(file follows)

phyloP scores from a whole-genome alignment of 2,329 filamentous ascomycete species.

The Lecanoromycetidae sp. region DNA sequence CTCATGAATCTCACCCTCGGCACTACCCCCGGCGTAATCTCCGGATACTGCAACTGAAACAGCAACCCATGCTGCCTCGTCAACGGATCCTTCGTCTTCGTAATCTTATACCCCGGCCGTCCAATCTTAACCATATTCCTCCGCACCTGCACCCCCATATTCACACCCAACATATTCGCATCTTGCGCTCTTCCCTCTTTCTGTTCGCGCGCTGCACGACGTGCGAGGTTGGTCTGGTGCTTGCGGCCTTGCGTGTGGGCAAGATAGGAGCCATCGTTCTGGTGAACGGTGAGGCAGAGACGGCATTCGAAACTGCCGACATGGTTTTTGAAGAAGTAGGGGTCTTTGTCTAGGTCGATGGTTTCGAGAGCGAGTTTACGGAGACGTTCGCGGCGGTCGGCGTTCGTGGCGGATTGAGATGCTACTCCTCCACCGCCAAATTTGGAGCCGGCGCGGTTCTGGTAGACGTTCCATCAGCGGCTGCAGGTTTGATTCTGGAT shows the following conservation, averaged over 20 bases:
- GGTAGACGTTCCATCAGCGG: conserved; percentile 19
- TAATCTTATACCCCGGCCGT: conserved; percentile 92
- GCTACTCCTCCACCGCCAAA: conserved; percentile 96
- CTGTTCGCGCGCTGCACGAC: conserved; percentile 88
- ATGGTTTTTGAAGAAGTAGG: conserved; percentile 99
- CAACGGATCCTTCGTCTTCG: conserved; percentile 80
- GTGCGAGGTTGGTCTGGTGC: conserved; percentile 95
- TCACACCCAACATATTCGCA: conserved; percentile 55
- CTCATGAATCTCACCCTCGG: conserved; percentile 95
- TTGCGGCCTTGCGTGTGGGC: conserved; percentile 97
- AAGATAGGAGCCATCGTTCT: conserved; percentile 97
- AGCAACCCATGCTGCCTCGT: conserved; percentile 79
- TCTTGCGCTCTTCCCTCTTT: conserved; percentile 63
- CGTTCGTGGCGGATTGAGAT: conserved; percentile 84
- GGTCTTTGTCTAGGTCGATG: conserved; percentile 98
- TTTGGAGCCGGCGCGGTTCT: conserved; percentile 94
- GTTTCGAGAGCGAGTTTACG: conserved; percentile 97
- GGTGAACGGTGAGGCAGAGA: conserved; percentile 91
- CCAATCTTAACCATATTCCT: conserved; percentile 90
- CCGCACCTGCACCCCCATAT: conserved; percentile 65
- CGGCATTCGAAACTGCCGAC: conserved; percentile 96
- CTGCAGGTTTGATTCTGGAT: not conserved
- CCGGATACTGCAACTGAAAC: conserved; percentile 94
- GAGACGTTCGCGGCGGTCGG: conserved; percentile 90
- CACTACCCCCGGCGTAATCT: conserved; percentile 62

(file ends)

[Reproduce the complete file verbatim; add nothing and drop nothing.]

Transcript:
phyloP scores from a whole-genome alignment of 2,329 filamentous ascomycete species.

The Lecanoromycetidae sp. region DNA sequence CTCATGAATCTCACCCTCGGCACTACCCCCGGCGTAATCTCCGGATACTGCAACTGAAACAGCAACCCATGCTGCCTCGTCAACGGATCCTTCGTCTTCGTAATCTTATACCCCGGCCGTCCAATCTTAACCATATTCCTCCGCACCTGCACCCCCATATTCACACCCAACATATTCGCATCTTGCGCTCTTCCCTCTTTCTGTTCGCGCGCTGCACGACGTGCGAGGTTGGTCTGGTGCTTGCGGCCTTGCGTGTGGGCAAGATAGGAGCCATCGTTCTGGTGAACGGTGAGGCAGAGACGGCATTCGAAACTGCCGACATGGTTTTTGAAGAAGTAGGGGTCTTTGTCTAGGTCGATGGTTTCGAGAGCGAGTTTACGGAGACGTTCGCGGCGGTCGGCGTTCGTGGCGGATTGAGATGCTACTCCTCCACCGCCAAATTTGGAGCCGGCGCGGTTCTGGTAGACGTTCCATCAGCGGCTGCAGGTTTGATTCTGGAT shows the following conservation, averaged over 20 bases:
- GGTAGACGTTCCATCAGCGG: conserved; percentile 19
- TAATCTTATACCCCGGCCGT: conserved; percentile 92
- GCTACTCCTCCACCGCCAAA: conserved; percentile 96
- CTGTTCGCGCGCTGCACGAC: conserved; percentile 88
- ATGGTTTTTGAAGAAGTAGG: conserved; percentile 99
- CAACGGATCCTTCGTCTTCG: conserved; percentile 80
- GTGCGAGGTTGGTCTGGTGC: conserved; percentile 95
- TCACACCCAACATATTCGCA: conserved; percentile 55
- CTCATGAATCTCACCCTCGG: conserved; percentile 95
- TTGCGGCCTTGCGTGTGGGC: conserved; percentile 97
- AAGATAGGAGCCATCGTTCT: conserved; percentile 97
- AGCAACCCATGCTGCCTCGT: conserved; percentile 79
- TCTTGCGCTCTTCCCTCTTT: conserved; percentile 63
- CGTTCGTGGCGGATTGAGAT: conserved; percentile 84
- GGTCTTTGTCTAGGTCGATG: conserved; percentile 98
- TTTGGAGCCGGCGCGGTTCT: conserved; percentile 94
- GTTTCGAGAGCGAGTTTACG: conserved; percentile 97
- GGTGAACGGTGAGGCAGAGA: conserved; percentile 91
- CCAATCTTAACCATATTCCT: conserved; percentile 90
- CCGCACCTGCACCCCCATAT: conserved; percentile 65
- CGGCATTCGAAACTGCCGAC: conserved; percentile 96
- CTGCAGGTTTGATTCTGGAT: not conserved
- CCGGATACTGCAACTGAAAC: conserved; percentile 94
- GAGACGTTCGCGGCGGTCGG: conserved; percentile 90
- CACTACCCCCGGCGTAATCT: conserved; percentile 62